Compass: Fiscal restraint should start in the governor's office

By ANDREE McLEODApril 8, 2013 

We keep hearing reports about the need for fiscal restraint and reining in the cost of government. Legislative finance leaders recently sent Gov. Sean Parnell a letter about the likelihood of deficit spending and the $11 billion unfunded pension liability. It was sent after Parnell administration official Curtis Thayer testified that the state can't afford to give large cost-of-living increases to its workers, among other things.

During a hearing, Thayer answered questions about benefits received by Parnell's executive team, "...what we negotiate for the unions, we would apply to ourselves. We intend to implement for the executives ...the same COLA. That's the intention and that's traditionally the way the executive branch follows when we negotiate contracts."

Meanwhile, Parnell blocked the expansion of Medicaid even though federal dollars would have funded much-needed health insurance to thousands of uninsured Alaskans and improved their quality of life, created thousands of jobs, pumped more than a billion dollars into our economy over ten years, and potentially lowered health care premiums for everyone because more people would have been able to pay their share of health care costs.

He told a reporter, "My concern is that we would accept expanded costs and a larger program at a time when the federal government doesn't even know whether it can meet the existing obligations it has. That's something that is in the forefront of my mind, as the oil production continues to decline, as our state revenues decline with that declining production and declining price."

But Parnell forgets about those declines as he hands out salary increases to his high-ranking employees.

In 2009, Parnell's deputy chief of staff's annual salary was around $112,000. In his budget proposal to legislators, the governor is now asking for around $137,000.

He also promoted his assistant to Anchorage Office Director with a salary of around $103,000, then again promoted her to a new Deputy Chief of Staff position. He now wants around $140,000.

With benefits, that's a total cost of over $400,000 for just these two Deputy Chiefs of Staff.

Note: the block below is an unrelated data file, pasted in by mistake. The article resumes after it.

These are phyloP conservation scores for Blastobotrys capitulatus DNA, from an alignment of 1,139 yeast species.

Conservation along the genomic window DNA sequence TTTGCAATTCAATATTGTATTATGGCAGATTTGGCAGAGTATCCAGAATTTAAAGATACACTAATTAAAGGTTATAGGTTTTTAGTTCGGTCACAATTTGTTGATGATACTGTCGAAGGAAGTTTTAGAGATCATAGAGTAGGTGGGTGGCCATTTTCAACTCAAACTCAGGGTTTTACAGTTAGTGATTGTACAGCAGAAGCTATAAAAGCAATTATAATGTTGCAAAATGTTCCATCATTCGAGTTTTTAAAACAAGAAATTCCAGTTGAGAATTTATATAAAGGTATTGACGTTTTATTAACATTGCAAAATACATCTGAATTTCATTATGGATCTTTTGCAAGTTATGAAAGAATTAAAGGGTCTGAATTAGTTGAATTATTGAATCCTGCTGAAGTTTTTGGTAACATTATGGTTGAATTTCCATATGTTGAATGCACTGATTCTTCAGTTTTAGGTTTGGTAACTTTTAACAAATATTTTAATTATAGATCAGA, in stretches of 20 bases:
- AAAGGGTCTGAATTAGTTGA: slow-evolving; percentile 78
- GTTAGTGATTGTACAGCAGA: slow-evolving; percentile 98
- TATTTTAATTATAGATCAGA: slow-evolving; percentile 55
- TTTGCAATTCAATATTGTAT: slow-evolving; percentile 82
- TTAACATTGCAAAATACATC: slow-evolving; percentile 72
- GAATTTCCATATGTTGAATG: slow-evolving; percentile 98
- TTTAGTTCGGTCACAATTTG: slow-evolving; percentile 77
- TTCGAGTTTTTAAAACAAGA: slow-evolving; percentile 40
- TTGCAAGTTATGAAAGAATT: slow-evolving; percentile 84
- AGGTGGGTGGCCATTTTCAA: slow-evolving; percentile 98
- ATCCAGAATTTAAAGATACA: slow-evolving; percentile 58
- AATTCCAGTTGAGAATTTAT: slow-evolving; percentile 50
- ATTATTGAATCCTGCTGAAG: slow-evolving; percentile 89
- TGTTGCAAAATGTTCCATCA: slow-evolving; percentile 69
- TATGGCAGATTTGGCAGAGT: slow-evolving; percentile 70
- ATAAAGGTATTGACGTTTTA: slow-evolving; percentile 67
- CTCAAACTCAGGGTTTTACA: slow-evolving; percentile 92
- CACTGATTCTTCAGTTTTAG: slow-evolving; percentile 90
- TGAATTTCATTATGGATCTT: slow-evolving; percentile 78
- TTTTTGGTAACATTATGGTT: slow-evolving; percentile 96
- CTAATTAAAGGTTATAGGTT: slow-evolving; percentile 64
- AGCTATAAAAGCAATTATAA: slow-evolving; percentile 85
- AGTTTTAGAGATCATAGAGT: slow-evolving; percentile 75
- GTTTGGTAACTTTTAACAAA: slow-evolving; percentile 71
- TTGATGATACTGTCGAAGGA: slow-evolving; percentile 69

After Palin quit, Parnell kept her chief of staff, Mike Nizich, who annually pocketed $75,000 of his state retirement at the same time he worked in the Office of the Governor since 2003. In 2009, his annual salary was $147,000.

Subsequently, legislation that barred rehired state employees from collecting their state retirement while working for the state went into effect.

So after a nine-year gig as a temporary employee, Parnell switched Nizich to more permanent status with a salary of about $170,000.

Six months later, Parnell gave him another raise to around $178,000, and a couple of weeks later, legislation raised that salary to $181,644.

Parnell now seeks approximately $188,000 for Nizich, which could factor into another, much larger, retirement account.

Add the $165,000 salary cost for his administration director and the total cost, with benefits, for these two positions alone is over $500,000.

That's almost $1 million for just four positions in the Office of the Governor.

Repeated requests for documents that list duties and responsibilities of these positions were unsuccessful because those documents do not exist.

This is the same governor who demands accountability from others outside state government.

While Alaskans struggle to make ends meet, stay healthy and keep warm, Parnell unbelievably doled out pay raises even though he acknowledged to having declining revenues in the forefront of his mind as "...the oil production that continues to decline, as our state revenues decline with that declining production and declining price."

Parnell refused to inject a needed boost to the health and well-being of our economy, but gave substantial raises to his chosen few.

Good public stewardship means that the public's business is done above-board with performance measures in place. Good public stewards protect the public's welfare.

That's not happening in the Parnell administration, where standard office procedures are ignored, nests are feathered, and a federally-funded program like Medicaid is blocked.

True leaders lead by example. The rhetoric coming from the Parnell administration and legislators about accountability, reining in government spending and fiscal restraint rings very hollow.

Andrée McLeod has lived in Alaska since 1978. She is a former state employee and open-government activist.

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